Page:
"Przeczytałabym książkę, ale nie mogę."

Translation:I would read a book, but I cannot.

February 9, 2016

19 Comments


https://www.duolingo.com/sirwootalot

Dlaczego on nie może? Czy on nie może czytać?

May 14, 2016

https://www.duolingo.com/mihxal

*może

May 14, 2016

https://www.duolingo.com/sirwootalot

Thanks! I'm still confused about this sentence, though - does this imply that the speaker is illiterate, or is "nie mogę" more ambiguous (maybe he was lazy, maybe he ran out of time, maybe he lost the book)? I would think "nie mogłam" would be the ambiguous or more normal way to say it, but I am probably WAY overthinking things. :)

May 15, 2016

https://www.duolingo.com/mihxal

This sentence doesn't specify the reason. To say that you are not capable of reading/you don't possess skills necessary for reading you should say: "Nie umiem czytać".

May 15, 2016

https://www.duolingo.com/8KAITO8

"Nie mogę" refers to the present. "Nie mogłam (she)" or "nie mogłem (he)" refers to the past.

As you were thinking "nie mogę" could be ambiguous, however in this context it means way, way more "I can't do this because I am busy" than "I can't do this because I can't read".

Other context, where "nie mogę" could be more directly translated is "Nie mogę tego przeczytać" (I can't read this - either because I can't read or I can't see the letter or I'm busy).

As mihxal said, if you don't possess the skill, you should say: "Nie umiem czytać" or "Nie potrafię czytać"

Hope this is not too fuzzy :P

August 16, 2016

https://www.duolingo.com/slonecznyslon

Doesn't the verb "przeczytać" imply completion? Shouldn't an acceptable translation to this sentence be, "I would finish reading a/the book, but I cannot."?

What is the difference between "czytałabym książkę, ale nie mogę" and "przeczytałabym książkę, ale nie mogę"?

Dziękuję!

July 24, 2016

https://www.duolingo.com/Jellei

I think both of them would be worded in English in the same way. Or maybe the first would be "I would be reading"? Not sure.

"I would finish" is on one hand a good translation 'literally', but I don't think natives speak that way...

July 24, 2016

https://www.duolingo.com/Euhan1

I agree. Perhaps "I would have read" comes closer to the Polish phrase, even if it isn't formally in the past tense. What say the natives?

March 9, 2017

https://www.duolingo.com/Jellei

Well, it is accepted. But "I would read" makes most sense to me.

If I'm saying "przeczytałbym książkę" (especially that this is just 'some book'), it doesn't mention anything about whether I already started reading the aforementioned book... probably even not.

March 10, 2017

https://www.duolingo.com/WarsawWill

"Would have done" equates to Past Conditional in Romance languages. As far as I can see Polish doesn't distinguish between Present and Past Conditional forms, so perhaps it is possible here, but not, I think, in connection with "I can't".

It can only refer to the past, and doesn't really go with a verb in the Present Simple:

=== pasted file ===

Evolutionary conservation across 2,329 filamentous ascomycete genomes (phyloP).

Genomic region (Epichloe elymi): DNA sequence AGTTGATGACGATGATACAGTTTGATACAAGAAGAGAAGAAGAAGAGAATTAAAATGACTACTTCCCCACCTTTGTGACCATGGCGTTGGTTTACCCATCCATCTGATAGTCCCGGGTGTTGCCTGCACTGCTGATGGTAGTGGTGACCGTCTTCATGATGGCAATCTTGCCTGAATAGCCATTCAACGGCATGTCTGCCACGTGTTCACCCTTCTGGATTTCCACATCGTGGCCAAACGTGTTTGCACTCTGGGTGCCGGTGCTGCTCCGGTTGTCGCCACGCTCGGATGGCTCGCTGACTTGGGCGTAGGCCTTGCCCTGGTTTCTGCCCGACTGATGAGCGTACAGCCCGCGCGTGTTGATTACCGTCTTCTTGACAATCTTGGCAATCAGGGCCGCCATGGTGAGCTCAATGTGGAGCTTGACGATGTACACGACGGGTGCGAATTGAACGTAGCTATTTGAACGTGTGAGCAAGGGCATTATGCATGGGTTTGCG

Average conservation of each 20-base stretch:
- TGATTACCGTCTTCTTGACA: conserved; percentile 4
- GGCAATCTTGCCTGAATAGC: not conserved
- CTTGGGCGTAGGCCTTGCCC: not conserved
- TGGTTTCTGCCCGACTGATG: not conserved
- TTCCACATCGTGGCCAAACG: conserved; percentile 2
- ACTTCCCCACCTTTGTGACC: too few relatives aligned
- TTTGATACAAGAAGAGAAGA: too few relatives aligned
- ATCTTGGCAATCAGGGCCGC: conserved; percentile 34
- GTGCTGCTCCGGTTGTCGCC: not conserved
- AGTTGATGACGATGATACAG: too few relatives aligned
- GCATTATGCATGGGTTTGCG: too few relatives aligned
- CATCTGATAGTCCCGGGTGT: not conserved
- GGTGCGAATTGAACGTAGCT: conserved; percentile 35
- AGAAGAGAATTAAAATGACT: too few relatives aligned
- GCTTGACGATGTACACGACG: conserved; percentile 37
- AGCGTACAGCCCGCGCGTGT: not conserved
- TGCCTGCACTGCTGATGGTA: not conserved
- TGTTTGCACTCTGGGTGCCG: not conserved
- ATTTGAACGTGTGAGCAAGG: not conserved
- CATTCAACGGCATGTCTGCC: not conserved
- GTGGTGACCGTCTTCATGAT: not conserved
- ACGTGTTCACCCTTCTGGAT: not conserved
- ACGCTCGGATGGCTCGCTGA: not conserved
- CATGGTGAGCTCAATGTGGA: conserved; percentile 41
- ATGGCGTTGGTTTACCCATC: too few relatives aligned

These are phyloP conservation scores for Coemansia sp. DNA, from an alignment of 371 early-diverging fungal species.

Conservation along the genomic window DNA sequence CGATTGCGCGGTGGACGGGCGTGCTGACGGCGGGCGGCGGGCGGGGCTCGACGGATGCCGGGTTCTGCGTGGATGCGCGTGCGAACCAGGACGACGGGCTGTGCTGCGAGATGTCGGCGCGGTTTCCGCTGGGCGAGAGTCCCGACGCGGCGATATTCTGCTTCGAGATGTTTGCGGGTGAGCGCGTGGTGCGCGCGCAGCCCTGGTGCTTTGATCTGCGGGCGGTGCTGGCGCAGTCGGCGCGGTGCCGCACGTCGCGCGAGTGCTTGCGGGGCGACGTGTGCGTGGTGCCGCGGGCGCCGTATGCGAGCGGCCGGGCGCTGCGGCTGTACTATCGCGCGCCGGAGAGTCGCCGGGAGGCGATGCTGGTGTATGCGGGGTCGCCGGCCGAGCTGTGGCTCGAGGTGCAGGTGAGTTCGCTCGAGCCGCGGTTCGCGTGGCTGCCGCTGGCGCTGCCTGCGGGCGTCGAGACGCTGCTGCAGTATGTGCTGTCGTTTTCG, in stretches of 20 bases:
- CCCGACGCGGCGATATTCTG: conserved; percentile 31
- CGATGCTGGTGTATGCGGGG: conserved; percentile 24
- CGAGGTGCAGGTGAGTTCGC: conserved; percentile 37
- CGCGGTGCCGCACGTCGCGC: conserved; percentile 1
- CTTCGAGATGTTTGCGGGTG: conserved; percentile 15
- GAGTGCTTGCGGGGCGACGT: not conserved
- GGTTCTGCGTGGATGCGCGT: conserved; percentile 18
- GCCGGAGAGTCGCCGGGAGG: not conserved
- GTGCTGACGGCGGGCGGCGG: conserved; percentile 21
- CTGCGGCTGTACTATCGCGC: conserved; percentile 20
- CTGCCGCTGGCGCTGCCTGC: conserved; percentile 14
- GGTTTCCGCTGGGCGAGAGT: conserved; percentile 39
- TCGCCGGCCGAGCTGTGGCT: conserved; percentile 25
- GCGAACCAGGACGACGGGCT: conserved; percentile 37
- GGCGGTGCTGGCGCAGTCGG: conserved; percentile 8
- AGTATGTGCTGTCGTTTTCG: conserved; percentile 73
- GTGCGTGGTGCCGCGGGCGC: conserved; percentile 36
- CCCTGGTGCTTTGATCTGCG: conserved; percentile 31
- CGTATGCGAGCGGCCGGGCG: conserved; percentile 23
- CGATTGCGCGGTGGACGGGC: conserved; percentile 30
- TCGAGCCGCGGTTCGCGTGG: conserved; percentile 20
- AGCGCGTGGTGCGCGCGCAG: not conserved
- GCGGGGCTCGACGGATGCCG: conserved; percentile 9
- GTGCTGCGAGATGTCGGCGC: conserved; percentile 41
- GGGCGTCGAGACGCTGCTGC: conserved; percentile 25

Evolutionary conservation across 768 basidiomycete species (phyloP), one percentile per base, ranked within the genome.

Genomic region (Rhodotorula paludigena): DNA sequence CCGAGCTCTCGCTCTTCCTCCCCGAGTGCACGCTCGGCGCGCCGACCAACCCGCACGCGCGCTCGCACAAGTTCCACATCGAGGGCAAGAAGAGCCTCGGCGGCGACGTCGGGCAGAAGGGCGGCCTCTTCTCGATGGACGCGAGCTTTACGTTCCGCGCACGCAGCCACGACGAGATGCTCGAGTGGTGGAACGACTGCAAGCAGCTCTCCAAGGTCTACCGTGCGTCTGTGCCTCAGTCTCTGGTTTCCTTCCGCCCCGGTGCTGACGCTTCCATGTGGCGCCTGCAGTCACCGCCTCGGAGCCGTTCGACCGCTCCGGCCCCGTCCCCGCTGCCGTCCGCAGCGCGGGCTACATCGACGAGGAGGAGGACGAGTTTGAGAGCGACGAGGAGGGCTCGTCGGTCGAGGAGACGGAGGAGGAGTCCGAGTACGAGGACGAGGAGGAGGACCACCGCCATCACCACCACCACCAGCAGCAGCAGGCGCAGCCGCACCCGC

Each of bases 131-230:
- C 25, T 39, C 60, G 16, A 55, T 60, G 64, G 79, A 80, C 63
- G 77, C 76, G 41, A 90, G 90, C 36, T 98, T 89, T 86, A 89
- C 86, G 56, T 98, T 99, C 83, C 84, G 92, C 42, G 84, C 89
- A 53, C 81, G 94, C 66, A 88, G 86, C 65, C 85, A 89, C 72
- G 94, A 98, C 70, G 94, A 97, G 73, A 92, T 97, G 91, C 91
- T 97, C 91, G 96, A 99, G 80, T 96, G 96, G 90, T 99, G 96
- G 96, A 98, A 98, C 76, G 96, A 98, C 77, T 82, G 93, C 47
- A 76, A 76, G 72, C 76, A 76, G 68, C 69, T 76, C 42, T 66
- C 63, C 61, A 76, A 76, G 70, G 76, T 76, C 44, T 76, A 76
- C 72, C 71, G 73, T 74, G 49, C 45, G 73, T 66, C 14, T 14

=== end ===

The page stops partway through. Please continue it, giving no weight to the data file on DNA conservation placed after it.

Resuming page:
"I would have read the book, but I've been too busy lately"

"I would have read the book last week, but just didn't have the time"

But here "nie mogę" suggests we're talking about the present, so it would simply be "I would read". And this already has all the sense of completion we need.

May 28, 2017

https://www.duolingo.com/WarsawWill

As far as the English is concerned, "would read" means that sometime in the future, a future that starts right now, I would start to read this book, with the intention of finishing it.

"I would be reading" means that if it had been possible I would have already started reading and been in the process of reading now. It is often used in what is known in the trade as a Mixed Conditional:

"I would be reading it at this moment if you hadn't borrowed it and lost it"

May 28, 2017

https://www.duolingo.com/WarsawWill

When we say "I would read the book", it already has a sense of completion: when we start to read a book we generally intend to finish it. And if we didn't intend to complete it, we'd use a different verb, like "look at", for example.

On the other hand, "finish reading the book" only applies to the final process of reading a book, not reading the whole book. We'd never say it before we'd started reading.

For example, I have a book of 500 pages. I have already read up to Page 400, but for some reason stopped. Then I might talk of finishing it. But I'm pretty sure that in that case Polish would be using something like "skończyć". So I'm afraid I don't think it would really be a valid translation here.

May 28, 2017

https://www.duolingo.com/ID-007
  • 1307

How would one say in Polish: "I would have read the book, but I could not." ? Thank you.

February 9, 2016

https://www.duolingo.com/mihxal

"Przeczytałabym książkę, ale nie mogłam" for female

"Przeczytałbym książkę, ale nie mogłem" for male

February 9, 2016

https://www.duolingo.com/ID-007
  • 1307

Thanks again. Enjoy the lingot!

February 9, 2016

https://www.duolingo.com/AlexWitt9

Nie trzeba powtórzyć "ja" nie mogę. It is implied the"i" is there. Ja nie mogę = nie mogę

January 1, 2017

https://www.duolingo.com/Jellei

Yes. Actually it's stronger than "nie trzeba" (one doesn't need): "ja" before the first one (Ja przeczytałabym) is totally redundant, but correct. Adding "ja" in front of the second verb, if the subject is the same, would be totally weird, I think even wrong.

January 3, 2017

https://www.duolingo.com/Celina689105

"Unable to" ?

March 30, 2017

https://www.duolingo.com/Jellei

Makes sense to me, added.

March 31, 2017
Learn Polish in just 5 minutes a day. For free.